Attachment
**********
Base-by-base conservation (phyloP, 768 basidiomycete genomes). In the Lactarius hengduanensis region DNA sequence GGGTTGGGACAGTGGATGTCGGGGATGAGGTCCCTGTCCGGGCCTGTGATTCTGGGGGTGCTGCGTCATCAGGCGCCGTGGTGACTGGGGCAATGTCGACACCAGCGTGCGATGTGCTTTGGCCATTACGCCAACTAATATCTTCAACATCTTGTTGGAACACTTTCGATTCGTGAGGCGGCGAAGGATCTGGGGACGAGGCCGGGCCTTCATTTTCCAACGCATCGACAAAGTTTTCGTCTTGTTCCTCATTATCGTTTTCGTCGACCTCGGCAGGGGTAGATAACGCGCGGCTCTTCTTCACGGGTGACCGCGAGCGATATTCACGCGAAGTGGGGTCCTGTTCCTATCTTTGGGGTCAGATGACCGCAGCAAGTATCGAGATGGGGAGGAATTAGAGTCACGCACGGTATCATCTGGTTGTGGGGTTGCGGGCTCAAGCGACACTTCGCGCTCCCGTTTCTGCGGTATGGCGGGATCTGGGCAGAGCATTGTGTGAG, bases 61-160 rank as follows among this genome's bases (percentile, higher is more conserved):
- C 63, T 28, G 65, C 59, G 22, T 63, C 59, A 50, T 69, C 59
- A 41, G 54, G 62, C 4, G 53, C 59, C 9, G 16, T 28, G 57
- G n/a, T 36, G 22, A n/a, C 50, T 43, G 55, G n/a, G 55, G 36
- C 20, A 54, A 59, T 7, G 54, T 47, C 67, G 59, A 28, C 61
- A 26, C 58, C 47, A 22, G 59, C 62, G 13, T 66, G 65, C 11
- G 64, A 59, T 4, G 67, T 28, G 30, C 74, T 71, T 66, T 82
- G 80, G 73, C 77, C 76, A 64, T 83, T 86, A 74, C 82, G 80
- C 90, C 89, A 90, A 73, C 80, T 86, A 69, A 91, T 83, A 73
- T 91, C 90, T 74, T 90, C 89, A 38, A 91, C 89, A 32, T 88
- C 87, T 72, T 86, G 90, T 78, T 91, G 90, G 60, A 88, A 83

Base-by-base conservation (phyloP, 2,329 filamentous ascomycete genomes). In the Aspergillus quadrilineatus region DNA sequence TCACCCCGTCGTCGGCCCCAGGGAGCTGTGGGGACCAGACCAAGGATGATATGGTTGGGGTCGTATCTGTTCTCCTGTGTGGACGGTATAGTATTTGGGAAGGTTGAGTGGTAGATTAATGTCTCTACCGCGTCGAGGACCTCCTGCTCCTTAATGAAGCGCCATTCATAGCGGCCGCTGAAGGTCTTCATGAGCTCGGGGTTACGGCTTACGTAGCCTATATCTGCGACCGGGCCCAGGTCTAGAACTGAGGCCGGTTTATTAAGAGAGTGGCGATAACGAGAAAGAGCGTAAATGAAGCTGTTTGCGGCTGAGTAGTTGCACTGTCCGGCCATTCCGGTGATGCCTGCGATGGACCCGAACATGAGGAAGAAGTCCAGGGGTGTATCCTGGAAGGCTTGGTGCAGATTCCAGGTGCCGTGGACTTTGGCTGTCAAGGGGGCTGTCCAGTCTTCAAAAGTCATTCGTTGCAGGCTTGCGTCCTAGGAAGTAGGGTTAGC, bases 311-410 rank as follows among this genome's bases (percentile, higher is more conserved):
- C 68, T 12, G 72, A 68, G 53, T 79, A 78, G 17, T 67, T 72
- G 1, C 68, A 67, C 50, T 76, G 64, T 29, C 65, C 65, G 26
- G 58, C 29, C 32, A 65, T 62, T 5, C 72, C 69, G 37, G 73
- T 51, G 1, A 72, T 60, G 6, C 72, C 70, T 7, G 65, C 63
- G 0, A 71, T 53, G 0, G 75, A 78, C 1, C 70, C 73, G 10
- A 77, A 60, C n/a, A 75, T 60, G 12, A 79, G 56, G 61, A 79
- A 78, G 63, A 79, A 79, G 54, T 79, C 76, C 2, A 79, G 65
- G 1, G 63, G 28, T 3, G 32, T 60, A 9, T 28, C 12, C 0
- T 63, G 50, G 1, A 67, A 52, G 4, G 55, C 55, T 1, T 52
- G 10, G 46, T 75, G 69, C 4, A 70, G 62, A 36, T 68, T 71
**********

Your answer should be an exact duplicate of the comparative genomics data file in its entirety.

Base-by-base conservation (phyloP, 768 basidiomycete genomes). In the Lactarius hengduanensis region DNA sequence GGGTTGGGACAGTGGATGTCGGGGATGAGGTCCCTGTCCGGGCCTGTGATTCTGGGGGTGCTGCGTCATCAGGCGCCGTGGTGACTGGGGCAATGTCGACACCAGCGTGCGATGTGCTTTGGCCATTACGCCAACTAATATCTTCAACATCTTGTTGGAACACTTTCGATTCGTGAGGCGGCGAAGGATCTGGGGACGAGGCCGGGCCTTCATTTTCCAACGCATCGACAAAGTTTTCGTCTTGTTCCTCATTATCGTTTTCGTCGACCTCGGCAGGGGTAGATAACGCGCGGCTCTTCTTCACGGGTGACCGCGAGCGATATTCACGCGAAGTGGGGTCCTGTTCCTATCTTTGGGGTCAGATGACCGCAGCAAGTATCGAGATGGGGAGGAATTAGAGTCACGCACGGTATCATCTGGTTGTGGGGTTGCGGGCTCAAGCGACACTTCGCGCTCCCGTTTCTGCGGTATGGCGGGATCTGGGCAGAGCATTGTGTGAG, bases 61-160 rank as follows among this genome's bases (percentile, higher is more conserved):
- C 63, T 28, G 65, C 59, G 22, T 63, C 59, A 50, T 69, C 59
- A 41, G 54, G 62, C 4, G 53, C 59, C 9, G 16, T 28, G 57
- G n/a, T 36, G 22, A n/a, C 50, T 43, G 55, G n/a, G 55, G 36
- C 20, A 54, A 59, T 7, G 54, T 47, C 67, G 59, A 28, C 61
- A 26, C 58, C 47, A 22, G 59, C 62, G 13, T 66, G 65, C 11
- G 64, A 59, T 4, G 67, T 28, G 30, C 74, T 71, T 66, T 82
- G 80, G 73, C 77, C 76, A 64, T 83, T 86, A 74, C 82, G 80
- C 90, C 89, A 90, A 73, C 80, T 86, A 69, A 91, T 83, A 73
- T 91, C 90, T 74, T 90, C 89, A 38, A 91, C 89, A 32, T 88
- C 87, T 72, T 86, G 90, T 78, T 91, G 90, G 60, A 88, A 83

Base-by-base conservation (phyloP, 2,329 filamentous ascomycete genomes). In the Aspergillus quadrilineatus region DNA sequence TCACCCCGTCGTCGGCCCCAGGGAGCTGTGGGGACCAGACCAAGGATGATATGGTTGGGGTCGTATCTGTTCTCCTGTGTGGACGGTATAGTATTTGGGAAGGTTGAGTGGTAGATTAATGTCTCTACCGCGTCGAGGACCTCCTGCTCCTTAATGAAGCGCCATTCATAGCGGCCGCTGAAGGTCTTCATGAGCTCGGGGTTACGGCTTACGTAGCCTATATCTGCGACCGGGCCCAGGTCTAGAACTGAGGCCGGTTTATTAAGAGAGTGGCGATAACGAGAAAGAGCGTAAATGAAGCTGTTTGCGGCTGAGTAGTTGCACTGTCCGGCCATTCCGGTGATGCCTGCGATGGACCCGAACATGAGGAAGAAGTCCAGGGGTGTATCCTGGAAGGCTTGGTGCAGATTCCAGGTGCCGTGGACTTTGGCTGTCAAGGGGGCTGTCCAGTCTTCAAAAGTCATTCGTTGCAGGCTTGCGTCCTAGGAAGTAGGGTTAGC, bases 311-410 rank as follows among this genome's bases (percentile, higher is more conserved):
- C 68, T 12, G 72, A 68, G 53, T 79, A 78, G 17, T 67, T 72
- G 1, C 68, A 67, C 50, T 76, G 64, T 29, C 65, C 65, G 26
- G 58, C 29, C 32, A 65, T 62, T 5, C 72, C 69, G 37, G 73
- T 51, G 1, A 72, T 60, G 6, C 72, C 70, T 7, G 65, C 63
- G 0, A 71, T 53, G 0, G 75, A 78, C 1, C 70, C 73, G 10
- A 77, A 60, C n/a, A 75, T 60, G 12, A 79, G 56, G 61, A 79
- A 78, G 63, A 79, A 79, G 54, T 79, C 76, C 2, A 79, G 65
- G 1, G 63, G 28, T 3, G 32, T 60, A 9, T 28, C 12, C 0
- T 63, G 50, G 1, A 67, A 52, G 4, G 55, C 55, T 1, T 52
- G 10, G 46, T 75, G 69, C 4, A 70, G 62, A 36, T 68, T 71